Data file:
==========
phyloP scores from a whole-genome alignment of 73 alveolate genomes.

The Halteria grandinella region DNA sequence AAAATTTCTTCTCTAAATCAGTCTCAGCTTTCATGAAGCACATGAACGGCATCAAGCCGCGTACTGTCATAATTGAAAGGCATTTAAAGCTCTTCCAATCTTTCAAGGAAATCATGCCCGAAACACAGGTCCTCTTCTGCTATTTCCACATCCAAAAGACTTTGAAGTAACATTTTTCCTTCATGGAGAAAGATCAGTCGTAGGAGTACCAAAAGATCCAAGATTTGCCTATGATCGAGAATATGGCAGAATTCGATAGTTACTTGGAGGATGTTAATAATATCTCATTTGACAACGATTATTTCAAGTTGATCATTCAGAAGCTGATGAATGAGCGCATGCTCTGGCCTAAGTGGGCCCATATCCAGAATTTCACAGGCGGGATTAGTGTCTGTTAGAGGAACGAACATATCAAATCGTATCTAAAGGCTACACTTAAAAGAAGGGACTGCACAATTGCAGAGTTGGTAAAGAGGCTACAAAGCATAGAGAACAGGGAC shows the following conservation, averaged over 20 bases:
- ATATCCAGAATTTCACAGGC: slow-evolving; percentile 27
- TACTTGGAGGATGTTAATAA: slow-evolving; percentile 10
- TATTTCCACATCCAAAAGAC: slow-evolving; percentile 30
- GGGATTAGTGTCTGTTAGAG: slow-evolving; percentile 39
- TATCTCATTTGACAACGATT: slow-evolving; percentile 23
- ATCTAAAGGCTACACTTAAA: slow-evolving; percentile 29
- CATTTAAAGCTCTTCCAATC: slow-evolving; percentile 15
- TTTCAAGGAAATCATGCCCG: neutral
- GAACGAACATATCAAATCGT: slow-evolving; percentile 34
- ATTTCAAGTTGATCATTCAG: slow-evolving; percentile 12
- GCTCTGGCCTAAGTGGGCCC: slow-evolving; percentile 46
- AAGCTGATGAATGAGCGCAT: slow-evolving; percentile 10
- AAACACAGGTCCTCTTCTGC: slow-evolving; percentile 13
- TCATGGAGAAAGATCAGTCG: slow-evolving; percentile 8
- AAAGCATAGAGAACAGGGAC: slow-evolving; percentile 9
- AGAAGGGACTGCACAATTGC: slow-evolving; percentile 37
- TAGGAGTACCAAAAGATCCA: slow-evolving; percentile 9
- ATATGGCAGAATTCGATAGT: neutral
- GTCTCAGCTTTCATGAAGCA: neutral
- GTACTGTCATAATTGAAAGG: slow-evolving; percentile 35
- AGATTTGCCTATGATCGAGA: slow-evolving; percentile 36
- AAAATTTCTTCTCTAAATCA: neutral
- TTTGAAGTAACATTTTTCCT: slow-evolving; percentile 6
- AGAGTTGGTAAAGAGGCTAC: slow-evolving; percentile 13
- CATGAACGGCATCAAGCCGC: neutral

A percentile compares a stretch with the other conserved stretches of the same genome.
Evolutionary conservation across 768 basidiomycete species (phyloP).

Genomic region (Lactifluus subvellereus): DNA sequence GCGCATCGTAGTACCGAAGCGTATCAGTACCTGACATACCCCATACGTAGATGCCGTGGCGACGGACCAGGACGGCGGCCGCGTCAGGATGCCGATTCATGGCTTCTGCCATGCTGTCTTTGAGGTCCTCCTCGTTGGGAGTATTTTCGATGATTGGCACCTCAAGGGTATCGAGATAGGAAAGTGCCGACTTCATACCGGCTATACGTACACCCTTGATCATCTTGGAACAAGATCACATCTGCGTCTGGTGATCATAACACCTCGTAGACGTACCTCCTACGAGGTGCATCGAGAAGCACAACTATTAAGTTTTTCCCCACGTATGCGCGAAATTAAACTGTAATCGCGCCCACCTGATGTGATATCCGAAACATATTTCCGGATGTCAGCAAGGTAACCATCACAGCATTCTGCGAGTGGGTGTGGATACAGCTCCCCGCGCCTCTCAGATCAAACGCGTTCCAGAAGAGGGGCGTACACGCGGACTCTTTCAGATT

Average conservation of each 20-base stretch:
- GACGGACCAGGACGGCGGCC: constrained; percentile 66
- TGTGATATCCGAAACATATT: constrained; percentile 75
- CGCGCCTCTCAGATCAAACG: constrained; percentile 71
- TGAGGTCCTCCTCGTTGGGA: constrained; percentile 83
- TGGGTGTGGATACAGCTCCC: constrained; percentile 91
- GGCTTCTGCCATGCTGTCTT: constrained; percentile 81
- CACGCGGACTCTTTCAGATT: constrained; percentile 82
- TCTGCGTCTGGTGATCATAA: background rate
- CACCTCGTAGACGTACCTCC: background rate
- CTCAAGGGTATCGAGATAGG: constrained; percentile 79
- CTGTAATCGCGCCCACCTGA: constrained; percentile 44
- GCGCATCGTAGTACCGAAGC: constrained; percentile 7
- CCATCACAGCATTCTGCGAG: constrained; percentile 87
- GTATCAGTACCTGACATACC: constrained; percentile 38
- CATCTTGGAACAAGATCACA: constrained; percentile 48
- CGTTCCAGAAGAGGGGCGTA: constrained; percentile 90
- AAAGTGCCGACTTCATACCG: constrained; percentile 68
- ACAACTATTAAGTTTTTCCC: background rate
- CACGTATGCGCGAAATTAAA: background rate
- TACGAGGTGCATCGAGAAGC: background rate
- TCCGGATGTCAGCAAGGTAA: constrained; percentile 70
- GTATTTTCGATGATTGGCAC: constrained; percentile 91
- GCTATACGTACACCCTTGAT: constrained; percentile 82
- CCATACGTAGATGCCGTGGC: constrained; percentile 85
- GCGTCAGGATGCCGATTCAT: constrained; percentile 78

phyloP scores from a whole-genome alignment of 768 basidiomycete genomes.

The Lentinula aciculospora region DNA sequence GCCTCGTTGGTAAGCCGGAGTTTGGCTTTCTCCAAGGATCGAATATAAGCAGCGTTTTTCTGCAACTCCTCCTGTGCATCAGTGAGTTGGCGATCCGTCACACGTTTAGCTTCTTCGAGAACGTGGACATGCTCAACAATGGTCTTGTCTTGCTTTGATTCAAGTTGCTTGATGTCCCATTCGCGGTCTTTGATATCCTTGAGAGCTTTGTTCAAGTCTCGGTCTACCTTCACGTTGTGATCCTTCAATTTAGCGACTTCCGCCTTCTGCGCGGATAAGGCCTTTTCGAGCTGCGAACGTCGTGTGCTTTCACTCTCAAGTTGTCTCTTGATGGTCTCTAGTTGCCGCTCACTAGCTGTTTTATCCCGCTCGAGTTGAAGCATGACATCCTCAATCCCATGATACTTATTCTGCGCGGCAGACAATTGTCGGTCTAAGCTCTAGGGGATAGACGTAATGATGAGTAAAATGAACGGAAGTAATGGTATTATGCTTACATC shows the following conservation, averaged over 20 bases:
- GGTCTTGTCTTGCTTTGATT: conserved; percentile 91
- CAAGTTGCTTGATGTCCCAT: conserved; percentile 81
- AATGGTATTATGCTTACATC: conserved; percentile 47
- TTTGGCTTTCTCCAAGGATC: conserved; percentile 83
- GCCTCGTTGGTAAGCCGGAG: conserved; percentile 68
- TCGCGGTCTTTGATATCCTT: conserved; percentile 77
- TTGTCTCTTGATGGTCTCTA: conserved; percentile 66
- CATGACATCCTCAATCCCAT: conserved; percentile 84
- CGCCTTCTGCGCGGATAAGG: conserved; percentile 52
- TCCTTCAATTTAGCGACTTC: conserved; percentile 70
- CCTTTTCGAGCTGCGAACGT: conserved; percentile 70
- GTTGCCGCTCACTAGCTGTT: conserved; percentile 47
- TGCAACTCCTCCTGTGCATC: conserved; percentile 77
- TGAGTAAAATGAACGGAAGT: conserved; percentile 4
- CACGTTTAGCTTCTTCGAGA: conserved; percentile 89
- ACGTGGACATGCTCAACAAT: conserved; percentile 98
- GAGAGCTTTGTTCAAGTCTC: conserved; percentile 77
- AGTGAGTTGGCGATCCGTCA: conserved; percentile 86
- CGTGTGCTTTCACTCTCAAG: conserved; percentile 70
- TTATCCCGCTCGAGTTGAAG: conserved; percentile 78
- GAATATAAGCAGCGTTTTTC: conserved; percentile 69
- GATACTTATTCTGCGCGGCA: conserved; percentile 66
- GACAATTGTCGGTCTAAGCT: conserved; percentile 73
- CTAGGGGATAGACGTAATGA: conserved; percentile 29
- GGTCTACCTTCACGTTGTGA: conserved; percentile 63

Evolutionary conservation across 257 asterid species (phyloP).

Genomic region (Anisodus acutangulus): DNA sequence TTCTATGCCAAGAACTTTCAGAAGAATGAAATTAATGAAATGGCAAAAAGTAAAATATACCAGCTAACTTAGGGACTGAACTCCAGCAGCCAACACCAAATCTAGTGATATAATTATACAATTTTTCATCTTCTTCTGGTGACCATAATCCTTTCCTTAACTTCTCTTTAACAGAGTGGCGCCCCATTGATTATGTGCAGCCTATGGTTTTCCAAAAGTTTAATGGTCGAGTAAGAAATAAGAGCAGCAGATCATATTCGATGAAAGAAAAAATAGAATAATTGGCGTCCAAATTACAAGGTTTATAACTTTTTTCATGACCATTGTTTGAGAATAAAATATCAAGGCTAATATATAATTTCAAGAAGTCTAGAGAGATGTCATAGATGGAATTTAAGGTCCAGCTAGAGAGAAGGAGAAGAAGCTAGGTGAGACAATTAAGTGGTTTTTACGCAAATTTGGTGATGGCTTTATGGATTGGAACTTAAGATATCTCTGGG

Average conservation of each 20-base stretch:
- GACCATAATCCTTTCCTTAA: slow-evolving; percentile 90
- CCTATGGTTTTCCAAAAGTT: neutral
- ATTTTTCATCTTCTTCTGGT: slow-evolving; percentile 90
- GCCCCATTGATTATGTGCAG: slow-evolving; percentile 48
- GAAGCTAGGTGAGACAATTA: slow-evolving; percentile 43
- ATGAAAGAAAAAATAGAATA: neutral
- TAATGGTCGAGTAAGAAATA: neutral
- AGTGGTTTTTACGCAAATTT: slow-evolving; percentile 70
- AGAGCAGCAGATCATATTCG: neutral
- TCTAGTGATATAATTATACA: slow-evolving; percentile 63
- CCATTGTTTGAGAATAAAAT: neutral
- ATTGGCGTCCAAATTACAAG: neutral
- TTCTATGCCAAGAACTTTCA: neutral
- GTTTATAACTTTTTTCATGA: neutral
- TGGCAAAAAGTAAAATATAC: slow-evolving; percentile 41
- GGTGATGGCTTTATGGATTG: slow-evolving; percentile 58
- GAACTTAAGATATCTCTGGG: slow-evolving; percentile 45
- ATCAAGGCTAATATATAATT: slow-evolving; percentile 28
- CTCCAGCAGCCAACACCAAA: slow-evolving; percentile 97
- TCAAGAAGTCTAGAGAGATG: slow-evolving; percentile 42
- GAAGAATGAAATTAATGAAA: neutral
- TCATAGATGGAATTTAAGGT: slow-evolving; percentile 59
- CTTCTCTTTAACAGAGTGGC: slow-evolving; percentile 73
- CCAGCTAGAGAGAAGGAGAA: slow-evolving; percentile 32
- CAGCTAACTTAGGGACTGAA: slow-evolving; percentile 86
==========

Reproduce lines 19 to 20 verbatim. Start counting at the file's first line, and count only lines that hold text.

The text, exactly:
- TAGGAGTACCAAAAGATCCA: slow-evolving; percentile 9
- ATATGGCAGAATTCGATAGT: neutral